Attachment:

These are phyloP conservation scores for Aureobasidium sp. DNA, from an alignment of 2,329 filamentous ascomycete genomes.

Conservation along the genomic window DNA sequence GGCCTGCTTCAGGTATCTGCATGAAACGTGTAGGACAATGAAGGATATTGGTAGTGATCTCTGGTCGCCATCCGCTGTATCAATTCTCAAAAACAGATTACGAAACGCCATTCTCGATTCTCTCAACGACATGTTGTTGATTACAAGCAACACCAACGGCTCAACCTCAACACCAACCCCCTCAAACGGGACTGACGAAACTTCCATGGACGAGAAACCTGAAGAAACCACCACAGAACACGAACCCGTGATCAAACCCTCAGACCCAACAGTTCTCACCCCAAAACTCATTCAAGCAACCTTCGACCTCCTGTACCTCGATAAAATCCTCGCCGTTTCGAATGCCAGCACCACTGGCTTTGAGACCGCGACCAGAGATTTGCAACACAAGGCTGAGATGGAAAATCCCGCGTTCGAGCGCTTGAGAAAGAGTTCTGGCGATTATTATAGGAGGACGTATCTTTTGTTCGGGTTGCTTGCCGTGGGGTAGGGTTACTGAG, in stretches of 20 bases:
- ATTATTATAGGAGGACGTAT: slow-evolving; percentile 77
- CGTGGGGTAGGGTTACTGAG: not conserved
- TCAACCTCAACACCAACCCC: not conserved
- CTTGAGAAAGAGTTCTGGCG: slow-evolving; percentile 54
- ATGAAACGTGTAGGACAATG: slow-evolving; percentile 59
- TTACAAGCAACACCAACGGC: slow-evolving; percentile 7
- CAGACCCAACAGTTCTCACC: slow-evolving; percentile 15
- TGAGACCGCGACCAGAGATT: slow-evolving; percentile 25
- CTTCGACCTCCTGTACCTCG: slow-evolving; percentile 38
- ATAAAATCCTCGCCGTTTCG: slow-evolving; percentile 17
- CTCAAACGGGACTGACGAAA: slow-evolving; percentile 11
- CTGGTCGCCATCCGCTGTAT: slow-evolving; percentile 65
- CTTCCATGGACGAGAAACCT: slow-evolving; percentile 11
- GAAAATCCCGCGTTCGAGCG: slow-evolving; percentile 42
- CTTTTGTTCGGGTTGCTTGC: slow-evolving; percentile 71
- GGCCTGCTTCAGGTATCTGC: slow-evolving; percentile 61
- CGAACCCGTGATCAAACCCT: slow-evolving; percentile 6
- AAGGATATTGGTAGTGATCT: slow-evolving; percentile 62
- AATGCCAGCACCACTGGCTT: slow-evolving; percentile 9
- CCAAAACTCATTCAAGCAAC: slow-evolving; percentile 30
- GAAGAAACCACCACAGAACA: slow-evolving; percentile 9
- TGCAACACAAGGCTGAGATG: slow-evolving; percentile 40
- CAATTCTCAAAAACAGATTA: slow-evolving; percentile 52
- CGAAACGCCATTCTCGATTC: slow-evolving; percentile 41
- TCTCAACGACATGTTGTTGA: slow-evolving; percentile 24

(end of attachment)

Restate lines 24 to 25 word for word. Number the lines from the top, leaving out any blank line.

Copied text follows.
- TGCAACACAAGGCTGAGATG: slow-evolving; percentile 40
- CAATTCTCAAAAACAGATTA: slow-evolving; percentile 52